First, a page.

Debates in the Federal Convention of 1787

by James Madison


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Thursday, September 6

In Convention,

Mr. King and Mr. Gerry moved to insert in the fourth clause of the Report, after the words, “may be entitled in the Legislature,” the words following: “But no person shall be appointed an Elector who is a member of the Legislature of the United States, or who holds any office of profit or trust under the United States”; which passed, nem. con.

Mr. Gerry proposed, as the President was to be elected by the Senate out of the five highest candidates, that if he should not at the end of his term be reëlected by a majority of the Electors, and no other candidate should have a majority, the eventual election should be made by the Legislature. This, he said, would relieve the President from his particular dependence on the Senate for his continuance in office.

Mr. King liked the idea, as calculated to satisfy particular members, and promote unanimity; and as likely to operate but seldom.

Mr. Read opposed it; remarking, that if individual members were to be indulged, alterations would be necessary to satisfy most of them.

Mr. Williamson espoused it, as a reasonable precaution against the undue influence of the Senate.

Mr. Sherman liked the arrangement as it stood, though he should not be averse to some amendments. He thought, he said, that if the Legislature were to have the eventual appointment, instead of the Senate, it ought to vote in the case by States, — in favor of the small States, as the large states would have so great an advantage in nominating the candidates.

Mr. Gouverneur Morris thought favorably of Mr. Gerry’s proposition. It would free the President from being tempted, in naming to offices, to conform to the will of the Senate, and thereby virtually give the appointments to office to the Senate.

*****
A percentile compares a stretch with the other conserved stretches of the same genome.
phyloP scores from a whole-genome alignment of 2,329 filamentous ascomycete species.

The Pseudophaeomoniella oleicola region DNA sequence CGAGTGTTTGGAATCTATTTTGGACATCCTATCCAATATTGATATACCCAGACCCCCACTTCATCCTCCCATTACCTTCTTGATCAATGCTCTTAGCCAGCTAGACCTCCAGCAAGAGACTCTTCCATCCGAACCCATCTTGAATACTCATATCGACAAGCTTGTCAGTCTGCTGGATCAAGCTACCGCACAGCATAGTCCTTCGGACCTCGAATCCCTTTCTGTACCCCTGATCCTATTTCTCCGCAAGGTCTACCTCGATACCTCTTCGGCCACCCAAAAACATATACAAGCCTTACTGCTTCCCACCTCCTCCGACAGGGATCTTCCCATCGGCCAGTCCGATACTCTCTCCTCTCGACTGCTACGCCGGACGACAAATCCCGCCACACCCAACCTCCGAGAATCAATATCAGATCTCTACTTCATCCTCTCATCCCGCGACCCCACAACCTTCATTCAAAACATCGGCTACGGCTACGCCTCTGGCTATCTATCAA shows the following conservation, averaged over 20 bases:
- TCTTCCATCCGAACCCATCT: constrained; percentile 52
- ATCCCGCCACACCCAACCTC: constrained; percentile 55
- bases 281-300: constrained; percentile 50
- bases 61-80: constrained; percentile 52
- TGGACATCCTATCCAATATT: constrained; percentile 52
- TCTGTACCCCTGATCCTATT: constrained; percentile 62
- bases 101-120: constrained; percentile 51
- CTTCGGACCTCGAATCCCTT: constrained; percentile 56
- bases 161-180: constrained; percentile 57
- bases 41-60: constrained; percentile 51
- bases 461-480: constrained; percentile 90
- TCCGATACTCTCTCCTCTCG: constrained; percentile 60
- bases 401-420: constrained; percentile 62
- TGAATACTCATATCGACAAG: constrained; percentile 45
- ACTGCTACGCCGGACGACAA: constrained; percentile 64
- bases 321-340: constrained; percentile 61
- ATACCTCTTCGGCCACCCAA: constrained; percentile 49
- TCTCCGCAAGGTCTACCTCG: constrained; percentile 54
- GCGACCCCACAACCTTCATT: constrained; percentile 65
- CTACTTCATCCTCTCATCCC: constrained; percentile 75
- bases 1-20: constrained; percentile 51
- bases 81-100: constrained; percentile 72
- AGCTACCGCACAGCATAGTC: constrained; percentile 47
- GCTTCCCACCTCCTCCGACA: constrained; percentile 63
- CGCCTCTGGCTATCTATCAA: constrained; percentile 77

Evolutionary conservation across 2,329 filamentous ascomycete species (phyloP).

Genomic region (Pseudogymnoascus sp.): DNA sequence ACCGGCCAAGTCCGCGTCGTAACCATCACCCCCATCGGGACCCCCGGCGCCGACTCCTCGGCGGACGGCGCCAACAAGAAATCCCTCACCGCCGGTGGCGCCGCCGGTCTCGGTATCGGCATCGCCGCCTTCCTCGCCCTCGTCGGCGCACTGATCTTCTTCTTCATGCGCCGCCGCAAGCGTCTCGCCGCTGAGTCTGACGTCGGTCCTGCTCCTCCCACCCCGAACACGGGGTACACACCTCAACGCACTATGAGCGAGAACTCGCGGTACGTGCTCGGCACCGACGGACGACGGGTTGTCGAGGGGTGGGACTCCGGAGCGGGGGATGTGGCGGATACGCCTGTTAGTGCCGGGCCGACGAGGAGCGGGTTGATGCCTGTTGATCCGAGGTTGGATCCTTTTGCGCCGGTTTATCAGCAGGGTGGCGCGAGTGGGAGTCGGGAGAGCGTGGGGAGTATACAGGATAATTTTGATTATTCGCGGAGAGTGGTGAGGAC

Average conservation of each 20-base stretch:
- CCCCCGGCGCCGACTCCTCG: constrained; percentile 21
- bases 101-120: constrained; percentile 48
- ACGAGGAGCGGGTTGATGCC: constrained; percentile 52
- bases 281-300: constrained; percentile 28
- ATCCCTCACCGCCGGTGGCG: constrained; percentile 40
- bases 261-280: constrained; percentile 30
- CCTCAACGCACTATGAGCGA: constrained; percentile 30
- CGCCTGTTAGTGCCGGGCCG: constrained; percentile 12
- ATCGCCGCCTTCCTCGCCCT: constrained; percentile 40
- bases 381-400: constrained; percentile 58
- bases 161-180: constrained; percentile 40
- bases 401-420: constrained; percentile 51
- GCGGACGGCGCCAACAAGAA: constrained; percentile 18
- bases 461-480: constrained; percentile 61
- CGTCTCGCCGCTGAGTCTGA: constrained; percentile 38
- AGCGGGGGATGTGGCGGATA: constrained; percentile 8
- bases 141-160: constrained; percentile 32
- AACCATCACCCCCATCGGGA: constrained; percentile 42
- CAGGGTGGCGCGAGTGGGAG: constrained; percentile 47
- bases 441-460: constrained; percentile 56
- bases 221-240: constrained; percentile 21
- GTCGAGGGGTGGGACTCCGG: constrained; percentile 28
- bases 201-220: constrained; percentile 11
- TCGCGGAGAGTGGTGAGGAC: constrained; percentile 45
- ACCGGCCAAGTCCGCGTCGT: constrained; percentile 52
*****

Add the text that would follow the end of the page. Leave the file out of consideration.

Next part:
Mr. Wilson said, that he had weighed carefully the Report of the Committee for remodelling the constitution of the Executive; and on combining it with other parts of the plan, he was obliged to consider the whole as having a dangerous tendency to aristocracy; as throwing a dangerous power into the hands of the Senate. They will have, in fact, the appointment of the President, and, through his dependence on them, the virtual appointment to offices; among others, the officers of the Judiciary department. They are to make treaties; and they are to try all impeachments. In allowing them thus to make the Executive and Judiciary appointments, to be the court of impeachments, and to make treaties which are to be laws of the land, the Legislative, Executive, and Judiciary powers are all blended in one branch of the Government. The power of making treaties involves the case of subsidies, and here, as an additional evil, foreign influence is to be dreaded. According to the plan as it now stands, the President will not be the man of the people, as he ought to be; but the minion of the Senate. He cannot even appoint a tide-waiter without the Senate. He had always thought the Senate too numerous a body for making appointments to office. The Senate will, moreover, in all probability, be in constant session. They will have high salaries. And with all these powers, and the President in their interest, they will depress the other branch of the Legislature, and aggrandize themselves in proportion. Add to all this, that the Senate, sitting in conclave, can by holding up to their respective States various and improbable candidates, contrive so to scatter their votes, as to bring the appointment of the President ultimately before themselves. Upon the whole, he thought the new mode of appointing the President, with some amendments, a valuable improvement; but he could never agree to purchase it at the price of the ensuing parts of the Report, nor befriend a system of which they make a part.